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Positive realities in Howai’s budget

By Rickey Singh

TODAY, when US senators are likely to take a vote on a “limited military strike” against Syria to coincide with the 12th anniversary of the horrific terrorist attack on America, I wish to briefly deal with a few aspects of Finance Minister Larry Howai’s presentation on Monday of this country’s biggest-ever budget.

As a mere non-Trini journalist, I do not envy the PNM’s leader, Keith Rowley, and his fellow Opposition colleagues in their efforts to decry what they may view as shortcomings, or worse, in the Howai budget of 2014, amid some amusing talk of it being an “election” presentation

What could be a credible observation is that with very few, and not more than two exceptions within Caricom—Guyana being one—a whole lot of finance ministers in this region would be enviously viewing Mr Howai’s fortunate position in a robust energy-based economy that facilitates his comparatively generous fiscal offerings and more.

The dramatic political sideshow of the unseating of the usually flamboyant parliamentarian, Herbert Volney, cannot seriously detract from Mr Howai’s new initiatives to stimulate economic growth and boost job creation. 

After all, these are consistent with strategies being encouraged by the international financial institutions and major foreign donors.

From a regional perspective, I think the Finance Minister’s fiscal policies, as they relate to the termination of the $300 million annual subsidy for state-owned Caribbean Airline Ltd (CAL) and the commitment to pursue a joint food production partnership with Guyana, starting with large-scale rice production, would both be welcome by regional partners as a whole.

In terms of the latter, just think of the crippling estimated US$5 billion being spent annually in food imports.

•First, the ending of CAL’s subsidy: 

The shareholders and management of regional airline, LIAT, would no longer be able to link some of the recurring complaints from travellers with their own operational problems with talk about the economic advantage that CAL has long enjoyed with the US$50 million annual subsidy.

•Second, consistent with a visionary policy dating  back to the late prime minister Eric Williams for the creation of a Caribbean Food Corporation, and associated with ideas of that doyen among regional economists, the late William Demas, the Howai budget reflects the commitment of Prime Minister Kamla Persad-Bissessar’s administration to push ahead with food production plans with Guyana—long viewed (along with Belize)—as a potential food basket of Caricom.


Now that suspension of the annual $300 million subsidy to CAL has been announced, it is reasonable to expect a response from the shareholder governments and board of LIAT since it would undoubtedly be a boost for the new business plan crafted for the island-hopping regional airline—as earlier reported  in this column.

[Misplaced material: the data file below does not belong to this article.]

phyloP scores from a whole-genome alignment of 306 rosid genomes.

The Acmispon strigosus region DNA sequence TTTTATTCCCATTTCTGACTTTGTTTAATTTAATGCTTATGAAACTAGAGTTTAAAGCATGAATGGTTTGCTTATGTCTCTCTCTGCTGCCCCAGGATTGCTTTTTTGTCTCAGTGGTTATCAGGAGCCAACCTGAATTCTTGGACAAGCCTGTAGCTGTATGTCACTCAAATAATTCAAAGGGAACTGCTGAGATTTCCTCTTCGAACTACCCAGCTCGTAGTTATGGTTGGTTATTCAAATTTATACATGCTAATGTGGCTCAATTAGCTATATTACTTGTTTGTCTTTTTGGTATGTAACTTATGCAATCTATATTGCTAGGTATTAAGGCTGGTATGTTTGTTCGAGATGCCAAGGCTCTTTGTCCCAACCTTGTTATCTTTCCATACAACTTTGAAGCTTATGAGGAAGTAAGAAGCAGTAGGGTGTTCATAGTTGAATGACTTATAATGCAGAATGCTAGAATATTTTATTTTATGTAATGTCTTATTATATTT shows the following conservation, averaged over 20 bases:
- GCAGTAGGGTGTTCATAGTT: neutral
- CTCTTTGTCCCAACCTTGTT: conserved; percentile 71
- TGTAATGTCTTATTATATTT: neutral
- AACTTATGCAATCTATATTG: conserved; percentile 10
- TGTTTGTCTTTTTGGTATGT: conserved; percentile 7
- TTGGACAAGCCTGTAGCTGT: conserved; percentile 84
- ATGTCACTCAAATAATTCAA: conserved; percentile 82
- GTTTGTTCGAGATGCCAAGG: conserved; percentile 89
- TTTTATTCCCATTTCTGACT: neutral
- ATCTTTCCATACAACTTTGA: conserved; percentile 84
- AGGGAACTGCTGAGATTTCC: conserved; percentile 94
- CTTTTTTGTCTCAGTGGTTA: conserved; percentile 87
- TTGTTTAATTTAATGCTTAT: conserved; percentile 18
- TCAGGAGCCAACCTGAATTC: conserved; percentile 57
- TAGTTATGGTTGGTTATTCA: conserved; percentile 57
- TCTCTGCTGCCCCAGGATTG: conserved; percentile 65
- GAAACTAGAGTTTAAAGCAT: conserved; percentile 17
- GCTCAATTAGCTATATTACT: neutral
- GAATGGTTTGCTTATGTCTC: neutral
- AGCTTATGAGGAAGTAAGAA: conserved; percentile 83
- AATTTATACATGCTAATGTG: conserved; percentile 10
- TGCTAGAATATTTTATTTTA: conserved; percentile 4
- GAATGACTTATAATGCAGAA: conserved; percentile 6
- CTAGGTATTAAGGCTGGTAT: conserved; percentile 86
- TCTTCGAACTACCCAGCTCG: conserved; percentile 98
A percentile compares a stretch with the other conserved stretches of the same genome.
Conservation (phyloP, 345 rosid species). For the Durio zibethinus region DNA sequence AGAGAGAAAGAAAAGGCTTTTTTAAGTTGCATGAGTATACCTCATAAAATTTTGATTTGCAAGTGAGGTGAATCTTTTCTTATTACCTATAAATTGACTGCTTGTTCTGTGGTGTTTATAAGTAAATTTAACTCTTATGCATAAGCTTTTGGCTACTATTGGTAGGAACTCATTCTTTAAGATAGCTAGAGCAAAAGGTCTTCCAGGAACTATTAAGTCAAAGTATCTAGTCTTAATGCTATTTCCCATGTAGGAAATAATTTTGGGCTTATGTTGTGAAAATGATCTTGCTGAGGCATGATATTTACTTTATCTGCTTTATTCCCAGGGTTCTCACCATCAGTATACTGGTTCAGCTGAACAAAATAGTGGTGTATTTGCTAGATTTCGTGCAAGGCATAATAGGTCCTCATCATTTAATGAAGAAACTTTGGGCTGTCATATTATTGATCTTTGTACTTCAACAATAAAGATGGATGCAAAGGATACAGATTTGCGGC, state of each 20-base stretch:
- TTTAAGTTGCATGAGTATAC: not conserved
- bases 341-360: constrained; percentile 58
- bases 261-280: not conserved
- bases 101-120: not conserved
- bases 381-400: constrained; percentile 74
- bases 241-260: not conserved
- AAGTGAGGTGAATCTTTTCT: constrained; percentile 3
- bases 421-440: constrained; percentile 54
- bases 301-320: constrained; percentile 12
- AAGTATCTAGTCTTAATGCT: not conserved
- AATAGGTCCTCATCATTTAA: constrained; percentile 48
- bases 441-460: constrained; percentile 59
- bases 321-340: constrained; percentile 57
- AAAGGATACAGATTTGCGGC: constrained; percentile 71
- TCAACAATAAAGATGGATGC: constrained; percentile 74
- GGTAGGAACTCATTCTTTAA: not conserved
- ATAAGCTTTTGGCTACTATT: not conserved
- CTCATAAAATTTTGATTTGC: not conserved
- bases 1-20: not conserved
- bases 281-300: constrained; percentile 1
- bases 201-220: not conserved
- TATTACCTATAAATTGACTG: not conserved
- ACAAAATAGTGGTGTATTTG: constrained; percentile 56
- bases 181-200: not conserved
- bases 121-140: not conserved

LIAT and CAL could hardly be unaware of the new competition to be faced from Suriname in doing airline business with Guyana, one of the destinations from which have flowed complaints against both regional airlines.

Just a week ago, news reports out of Georgetown pointed to the increased “attraction” for Guyana of Dutch tourists via Suriname.


In this context, perhaps CAL and the minister responsible for air transportation, if not also the Prime Minister herself, may wish to make a public statement as to why Guyanese passengers, travelling from the US and elsewhere via Piarco to the Cheddi Jagan International Airport, have to be subjected to humiliating and discriminatory treatment at the Piarco airport. 

Neither the ministry directly responsible, nor the Ministry of Foreign Affairs can honestly claim to be unaware of such unwarranted discrimination against Guyanese on their way back home.  

Ask Guyana’s Foreign Minister. Ask the Express. The latter has both reported and editorialised on this sad situation that is so contrary to the historical good relations between two neighbouring states. 

Meanwhile, we in the Caribbean will undoubtedly be joining  the rest of the world in watching and assessing how US President Barack Obama performs in relation to his threatened military strikes against Syria, in the face of uncertainties of positive endorsement from the  US Congress. 

Additionally, there are the growing warnings against such a development coming from  the UN Secretary General, the Pope, as well as UN veto-wielding powers like Russia and China. 

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